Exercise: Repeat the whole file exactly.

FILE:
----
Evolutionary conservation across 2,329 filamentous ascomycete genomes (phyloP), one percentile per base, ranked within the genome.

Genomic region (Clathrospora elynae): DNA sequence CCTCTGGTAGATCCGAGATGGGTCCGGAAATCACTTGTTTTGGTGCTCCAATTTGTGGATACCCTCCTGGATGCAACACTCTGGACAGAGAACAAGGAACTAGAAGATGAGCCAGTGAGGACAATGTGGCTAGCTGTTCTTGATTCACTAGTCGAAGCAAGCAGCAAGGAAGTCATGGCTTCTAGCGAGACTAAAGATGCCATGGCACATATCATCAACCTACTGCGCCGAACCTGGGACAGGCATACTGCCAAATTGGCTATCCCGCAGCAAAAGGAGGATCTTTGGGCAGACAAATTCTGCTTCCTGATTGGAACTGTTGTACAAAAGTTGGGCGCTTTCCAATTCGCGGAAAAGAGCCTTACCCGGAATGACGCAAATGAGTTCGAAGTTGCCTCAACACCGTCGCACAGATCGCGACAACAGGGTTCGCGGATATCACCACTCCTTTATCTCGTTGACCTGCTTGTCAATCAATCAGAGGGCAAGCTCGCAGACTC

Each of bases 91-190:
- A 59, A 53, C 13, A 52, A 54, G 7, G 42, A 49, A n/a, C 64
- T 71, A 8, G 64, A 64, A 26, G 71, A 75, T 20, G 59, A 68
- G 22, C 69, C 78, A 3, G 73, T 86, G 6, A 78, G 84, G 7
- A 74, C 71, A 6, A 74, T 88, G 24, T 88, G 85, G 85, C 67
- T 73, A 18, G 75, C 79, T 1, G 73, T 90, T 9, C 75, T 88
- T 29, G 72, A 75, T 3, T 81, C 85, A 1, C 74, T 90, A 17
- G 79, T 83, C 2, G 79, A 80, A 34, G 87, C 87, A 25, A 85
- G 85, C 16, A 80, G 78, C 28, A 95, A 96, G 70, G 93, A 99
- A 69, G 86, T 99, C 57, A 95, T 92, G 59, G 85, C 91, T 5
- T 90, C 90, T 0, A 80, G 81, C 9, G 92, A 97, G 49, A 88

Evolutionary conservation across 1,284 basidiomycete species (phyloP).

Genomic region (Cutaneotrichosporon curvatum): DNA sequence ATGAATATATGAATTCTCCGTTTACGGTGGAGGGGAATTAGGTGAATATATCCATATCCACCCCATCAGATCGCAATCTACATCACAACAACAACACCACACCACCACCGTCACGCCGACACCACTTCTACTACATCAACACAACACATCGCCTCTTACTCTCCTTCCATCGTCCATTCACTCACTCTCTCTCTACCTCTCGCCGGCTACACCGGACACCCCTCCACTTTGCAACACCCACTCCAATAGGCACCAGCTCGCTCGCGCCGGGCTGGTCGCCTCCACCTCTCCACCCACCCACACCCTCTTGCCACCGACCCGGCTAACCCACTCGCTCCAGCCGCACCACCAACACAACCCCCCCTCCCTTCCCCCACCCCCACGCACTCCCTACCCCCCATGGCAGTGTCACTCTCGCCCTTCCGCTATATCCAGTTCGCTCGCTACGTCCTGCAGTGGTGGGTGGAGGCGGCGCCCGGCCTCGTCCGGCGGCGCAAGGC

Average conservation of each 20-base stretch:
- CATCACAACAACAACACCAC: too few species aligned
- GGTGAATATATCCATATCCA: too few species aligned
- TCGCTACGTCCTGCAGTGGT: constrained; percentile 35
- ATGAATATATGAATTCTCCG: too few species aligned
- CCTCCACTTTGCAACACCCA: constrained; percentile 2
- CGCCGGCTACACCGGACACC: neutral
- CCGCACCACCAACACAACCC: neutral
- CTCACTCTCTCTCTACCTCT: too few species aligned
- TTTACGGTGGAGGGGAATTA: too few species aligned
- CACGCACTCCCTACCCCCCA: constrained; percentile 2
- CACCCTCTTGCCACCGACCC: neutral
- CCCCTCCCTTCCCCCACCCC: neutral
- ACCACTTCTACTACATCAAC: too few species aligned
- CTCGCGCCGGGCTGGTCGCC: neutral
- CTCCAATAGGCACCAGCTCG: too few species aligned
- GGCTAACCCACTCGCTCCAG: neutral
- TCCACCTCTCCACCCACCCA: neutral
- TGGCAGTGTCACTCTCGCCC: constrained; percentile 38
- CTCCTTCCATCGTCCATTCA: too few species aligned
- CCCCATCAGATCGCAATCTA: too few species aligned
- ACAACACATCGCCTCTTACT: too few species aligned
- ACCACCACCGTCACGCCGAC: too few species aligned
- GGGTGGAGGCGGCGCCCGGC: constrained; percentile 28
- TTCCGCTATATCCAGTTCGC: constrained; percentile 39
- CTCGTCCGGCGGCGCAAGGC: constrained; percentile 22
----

Evolutionary conservation across 2,329 filamentous ascomycete genomes (phyloP), one percentile per base, ranked within the genome.

Genomic region (Clathrospora elynae): DNA sequence CCTCTGGTAGATCCGAGATGGGTCCGGAAATCACTTGTTTTGGTGCTCCAATTTGTGGATACCCTCCTGGATGCAACACTCTGGACAGAGAACAAGGAACTAGAAGATGAGCCAGTGAGGACAATGTGGCTAGCTGTTCTTGATTCACTAGTCGAAGCAAGCAGCAAGGAAGTCATGGCTTCTAGCGAGACTAAAGATGCCATGGCACATATCATCAACCTACTGCGCCGAACCTGGGACAGGCATACTGCCAAATTGGCTATCCCGCAGCAAAAGGAGGATCTTTGGGCAGACAAATTCTGCTTCCTGATTGGAACTGTTGTACAAAAGTTGGGCGCTTTCCAATTCGCGGAAAAGAGCCTTACCCGGAATGACGCAAATGAGTTCGAAGTTGCCTCAACACCGTCGCACAGATCGCGACAACAGGGTTCGCGGATATCACCACTCCTTTATCTCGTTGACCTGCTTGTCAATCAATCAGAGGGCAAGCTCGCAGACTC

Each of bases 91-190:
- A 59, A 53, C 13, A 52, A 54, G 7, G 42, A 49, A n/a, C 64
- T 71, A 8, G 64, A 64, A 26, G 71, A 75, T 20, G 59, A 68
- G 22, C 69, C 78, A 3, G 73, T 86, G 6, A 78, G 84, G 7
- A 74, C 71, A 6, A 74, T 88, G 24, T 88, G 85, G 85, C 67
- T 73, A 18, G 75, C 79, T 1, G 73, T 90, T 9, C 75, T 88
- T 29, G 72, A 75, T 3, T 81, C 85, A 1, C 74, T 90, A 17
- G 79, T 83, C 2, G 79, A 80, A 34, G 87, C 87, A 25, A 85
- G 85, C 16, A 80, G 78, C 28, A 95, A 96, G 70, G 93, A 99
- A 69, G 86, T 99, C 57, A 95, T 92, G 59, G 85, C 91, T 5
- T 90, C 90, T 0, A 80, G 81, C 9, G 92, A 97, G 49, A 88

Evolutionary conservation across 1,284 basidiomycete species (phyloP).

Genomic region (Cutaneotrichosporon curvatum): DNA sequence ATGAATATATGAATTCTCCGTTTACGGTGGAGGGGAATTAGGTGAATATATCCATATCCACCCCATCAGATCGCAATCTACATCACAACAACAACACCACACCACCACCGTCACGCCGACACCACTTCTACTACATCAACACAACACATCGCCTCTTACTCTCCTTCCATCGTCCATTCACTCACTCTCTCTCTACCTCTCGCCGGCTACACCGGACACCCCTCCACTTTGCAACACCCACTCCAATAGGCACCAGCTCGCTCGCGCCGGGCTGGTCGCCTCCACCTCTCCACCCACCCACACCCTCTTGCCACCGACCCGGCTAACCCACTCGCTCCAGCCGCACCACCAACACAACCCCCCCTCCCTTCCCCCACCCCCACGCACTCCCTACCCCCCATGGCAGTGTCACTCTCGCCCTTCCGCTATATCCAGTTCGCTCGCTACGTCCTGCAGTGGTGGGTGGAGGCGGCGCCCGGCCTCGTCCGGCGGCGCAAGGC

Average conservation of each 20-base stretch:
- CATCACAACAACAACACCAC: too few species aligned
- GGTGAATATATCCATATCCA: too few species aligned
- TCGCTACGTCCTGCAGTGGT: constrained; percentile 35
- ATGAATATATGAATTCTCCG: too few species aligned
- CCTCCACTTTGCAACACCCA: constrained; percentile 2
- CGCCGGCTACACCGGACACC: neutral
- CCGCACCACCAACACAACCC: neutral
- CTCACTCTCTCTCTACCTCT: too few species aligned
- TTTACGGTGGAGGGGAATTA: too few species aligned
- CACGCACTCCCTACCCCCCA: constrained; percentile 2
- CACCCTCTTGCCACCGACCC: neutral
- CCCCTCCCTTCCCCCACCCC: neutral
- ACCACTTCTACTACATCAAC: too few species aligned
- CTCGCGCCGGGCTGGTCGCC: neutral
- CTCCAATAGGCACCAGCTCG: too few species aligned
- GGCTAACCCACTCGCTCCAG: neutral
- TCCACCTCTCCACCCACCCA: neutral
- TGGCAGTGTCACTCTCGCCC: constrained; percentile 38
- CTCCTTCCATCGTCCATTCA: too few species aligned
- CCCCATCAGATCGCAATCTA: too few species aligned
- ACAACACATCGCCTCTTACT: too few species aligned
- ACCACCACCGTCACGCCGAC: too few species aligned
- GGGTGGAGGCGGCGCCCGGC: constrained; percentile 28
- TTCCGCTATATCCAGTTCGC: constrained; percentile 39
- CTCGTCCGGCGGCGCAAGGC: constrained; percentile 22